The much larger natural region of Central Thuringian Forest with an area of about 850 km², whose ridge rises mostly above 600 metres (2,000 ft), is subdivided into several parts described below in their sequence from the north-west to the south-east.

Ruhla Thuringian Forest[edit]

This part, situated around the town of Ruhla north of the Rennsteig, is geologically formed by the basement rocks of the Ruhlaer Kristallin, consisting of granites, gneiss, and schist. There is no pronounced ridge, summits on both sides of the watershed reach heights of 700 metres (2,300 ft) or more. Its northeastern parts drain towards the Hörsel, the southwestern parts towards the middle course of the Werra. The area is limited towards the south-east by state road 1027 between Schwarzhausen and Bad Liebenstein.

Brotterode Thuringian Forest[edit]

Reaching until Tambach-Dietharz, the part of Thuringian forest around the town of [[Brotterode] is geologically more heterogeneous than the region around Ruhla. State road 1026 between Friedrichroda and Floh-Seligenthal which follows the valleys of the rivers Schilfwasser and Schmalkalde and passes through Kleinschmalkalden and state road 1028 between Georgenthal and Floh-Seligenthal which follows the valleys of the rivers Apfelstädt and Flohbach divide the area into segments. In this area the mountain ridge becomes more pronounced. The summit of Großer Inselsberg of volcanic origin causes a marked shift of the ridge towards the north. South of Georgenthal, the mountain range becomes the watershed between Elbe and Weser.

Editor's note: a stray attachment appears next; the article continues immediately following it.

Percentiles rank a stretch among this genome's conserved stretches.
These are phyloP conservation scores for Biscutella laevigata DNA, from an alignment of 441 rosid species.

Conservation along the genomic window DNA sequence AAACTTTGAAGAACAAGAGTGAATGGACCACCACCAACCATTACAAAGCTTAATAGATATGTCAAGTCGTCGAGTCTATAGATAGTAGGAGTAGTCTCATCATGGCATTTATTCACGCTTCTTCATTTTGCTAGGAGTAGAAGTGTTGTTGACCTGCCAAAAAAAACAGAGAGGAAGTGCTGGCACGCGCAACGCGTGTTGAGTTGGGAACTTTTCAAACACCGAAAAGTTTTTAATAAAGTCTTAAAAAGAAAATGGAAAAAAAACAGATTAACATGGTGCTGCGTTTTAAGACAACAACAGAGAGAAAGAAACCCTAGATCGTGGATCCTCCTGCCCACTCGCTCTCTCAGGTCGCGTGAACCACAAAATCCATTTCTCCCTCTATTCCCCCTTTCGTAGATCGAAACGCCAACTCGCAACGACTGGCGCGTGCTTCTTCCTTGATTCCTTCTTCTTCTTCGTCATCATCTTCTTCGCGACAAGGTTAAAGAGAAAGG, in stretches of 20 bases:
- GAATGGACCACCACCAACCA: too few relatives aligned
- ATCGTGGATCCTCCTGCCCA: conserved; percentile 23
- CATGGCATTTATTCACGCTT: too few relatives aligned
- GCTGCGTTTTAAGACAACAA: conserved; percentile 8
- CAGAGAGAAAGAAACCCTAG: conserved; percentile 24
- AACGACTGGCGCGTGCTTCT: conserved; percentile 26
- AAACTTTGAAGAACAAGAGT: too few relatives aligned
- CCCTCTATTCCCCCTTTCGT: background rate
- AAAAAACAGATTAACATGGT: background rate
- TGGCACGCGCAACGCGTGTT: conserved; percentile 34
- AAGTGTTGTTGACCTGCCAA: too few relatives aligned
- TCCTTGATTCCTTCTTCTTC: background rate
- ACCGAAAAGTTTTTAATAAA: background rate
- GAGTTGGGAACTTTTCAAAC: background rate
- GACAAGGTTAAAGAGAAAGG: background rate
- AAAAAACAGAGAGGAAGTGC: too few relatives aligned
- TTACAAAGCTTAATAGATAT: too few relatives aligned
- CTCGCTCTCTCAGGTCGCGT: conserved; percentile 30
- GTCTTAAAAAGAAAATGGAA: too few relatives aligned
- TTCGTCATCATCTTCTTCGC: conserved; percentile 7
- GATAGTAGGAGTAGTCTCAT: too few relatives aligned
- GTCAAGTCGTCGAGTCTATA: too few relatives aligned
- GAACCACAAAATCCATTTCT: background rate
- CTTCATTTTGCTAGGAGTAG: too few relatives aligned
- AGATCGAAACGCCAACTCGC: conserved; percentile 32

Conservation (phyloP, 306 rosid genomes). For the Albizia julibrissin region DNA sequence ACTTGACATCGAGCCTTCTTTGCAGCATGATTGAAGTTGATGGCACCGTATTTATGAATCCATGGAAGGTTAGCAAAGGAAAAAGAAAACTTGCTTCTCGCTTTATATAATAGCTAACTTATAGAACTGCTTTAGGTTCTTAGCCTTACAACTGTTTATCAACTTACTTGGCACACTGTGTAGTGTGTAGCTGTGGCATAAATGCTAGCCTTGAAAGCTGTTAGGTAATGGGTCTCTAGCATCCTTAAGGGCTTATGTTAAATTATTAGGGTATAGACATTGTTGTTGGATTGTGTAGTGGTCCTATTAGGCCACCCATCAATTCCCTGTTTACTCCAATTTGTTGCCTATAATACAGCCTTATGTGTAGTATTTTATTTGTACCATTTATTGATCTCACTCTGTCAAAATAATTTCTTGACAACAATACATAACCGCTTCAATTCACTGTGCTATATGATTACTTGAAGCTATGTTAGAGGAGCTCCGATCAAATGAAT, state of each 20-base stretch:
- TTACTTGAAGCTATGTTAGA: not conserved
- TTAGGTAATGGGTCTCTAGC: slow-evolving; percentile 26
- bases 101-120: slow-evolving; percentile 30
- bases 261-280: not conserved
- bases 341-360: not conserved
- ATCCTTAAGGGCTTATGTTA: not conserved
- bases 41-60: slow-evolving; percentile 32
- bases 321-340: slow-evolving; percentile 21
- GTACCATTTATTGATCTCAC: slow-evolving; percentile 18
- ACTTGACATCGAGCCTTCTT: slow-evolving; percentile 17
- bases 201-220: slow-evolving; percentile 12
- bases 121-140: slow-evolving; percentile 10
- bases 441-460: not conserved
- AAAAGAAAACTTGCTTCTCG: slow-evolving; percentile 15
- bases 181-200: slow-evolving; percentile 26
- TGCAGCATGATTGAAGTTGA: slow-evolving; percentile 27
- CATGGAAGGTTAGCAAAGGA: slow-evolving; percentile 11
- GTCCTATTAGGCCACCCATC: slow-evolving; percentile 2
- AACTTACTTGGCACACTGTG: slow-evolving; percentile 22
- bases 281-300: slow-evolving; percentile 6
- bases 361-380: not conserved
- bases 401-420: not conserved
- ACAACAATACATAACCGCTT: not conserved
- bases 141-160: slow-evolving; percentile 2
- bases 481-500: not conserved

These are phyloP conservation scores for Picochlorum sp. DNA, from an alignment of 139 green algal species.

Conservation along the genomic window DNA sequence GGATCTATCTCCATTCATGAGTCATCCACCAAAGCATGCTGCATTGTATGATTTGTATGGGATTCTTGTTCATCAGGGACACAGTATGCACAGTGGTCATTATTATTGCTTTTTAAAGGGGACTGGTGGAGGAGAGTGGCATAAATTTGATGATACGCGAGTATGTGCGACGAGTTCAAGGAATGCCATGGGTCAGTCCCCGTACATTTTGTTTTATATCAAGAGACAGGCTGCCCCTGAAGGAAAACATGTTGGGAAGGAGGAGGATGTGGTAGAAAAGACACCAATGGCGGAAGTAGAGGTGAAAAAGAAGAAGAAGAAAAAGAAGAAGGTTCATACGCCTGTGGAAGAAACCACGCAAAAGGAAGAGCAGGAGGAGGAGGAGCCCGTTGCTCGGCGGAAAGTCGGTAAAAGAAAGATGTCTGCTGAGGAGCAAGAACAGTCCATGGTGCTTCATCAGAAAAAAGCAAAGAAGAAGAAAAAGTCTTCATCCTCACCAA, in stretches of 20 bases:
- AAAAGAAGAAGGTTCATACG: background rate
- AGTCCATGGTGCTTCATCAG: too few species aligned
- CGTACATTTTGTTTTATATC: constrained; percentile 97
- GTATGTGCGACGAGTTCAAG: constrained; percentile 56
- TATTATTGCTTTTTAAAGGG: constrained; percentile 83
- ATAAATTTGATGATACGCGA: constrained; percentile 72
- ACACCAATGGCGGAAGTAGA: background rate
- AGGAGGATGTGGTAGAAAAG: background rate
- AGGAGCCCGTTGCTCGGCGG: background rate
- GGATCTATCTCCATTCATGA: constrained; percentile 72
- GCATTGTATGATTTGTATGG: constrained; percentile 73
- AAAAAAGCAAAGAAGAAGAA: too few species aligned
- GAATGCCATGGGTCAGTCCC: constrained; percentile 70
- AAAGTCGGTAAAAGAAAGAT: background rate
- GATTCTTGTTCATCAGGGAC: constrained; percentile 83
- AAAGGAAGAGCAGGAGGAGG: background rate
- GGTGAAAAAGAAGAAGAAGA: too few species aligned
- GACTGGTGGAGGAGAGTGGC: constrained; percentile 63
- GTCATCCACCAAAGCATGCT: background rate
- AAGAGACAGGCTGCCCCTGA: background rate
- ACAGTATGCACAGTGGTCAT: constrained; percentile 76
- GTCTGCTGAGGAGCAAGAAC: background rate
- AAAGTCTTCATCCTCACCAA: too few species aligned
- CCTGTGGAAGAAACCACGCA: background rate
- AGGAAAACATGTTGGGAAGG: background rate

Tambach-Oberhof Thuringian Forest[edit]

1951 winter sport championships at Oberhof

The B 247 from Luisenthal via Oberhof and Zella-Mehlis to Suhl, which follows the Ohra to the north, a section along the Lichtenau to the south and finally the lower reaches of the Mühlwasser, together with the slightly more than 10 km long L 1028 road that runs parallel to it to the northwest separates this natural sub-division of the Thuringian Forest from the rest. Apart from the south, this region is traversed by very few public roads and is only populated in the south – in the villages of Schnellbach and Struth-Helmershof in the municipality of Floh-Seligenthal, the Rotterode, Unterschönau and Oberschönau suburbs of Steinbach-Hallenberg and the town of Zella-Mehlis.

The Elbe-Weser watershed, accompanied by the Rennsteig, reaches heights of around 900 m at several places southwest to west of Oberhof, but does not really form any individual mountains and has very much the character of a mountain crest. By contrast, the Großer Hermannsberg und Ruppberg (see below) that rise to the southwest of the ridge are better known and popular tourist destinations. To the northeast, where the terrain gradually flattens out, are two of the 3 largest reservoirs in the Thuringian Forest (see below). The best known rock formation in the mountain range, the Falkenstein, is also found in this area.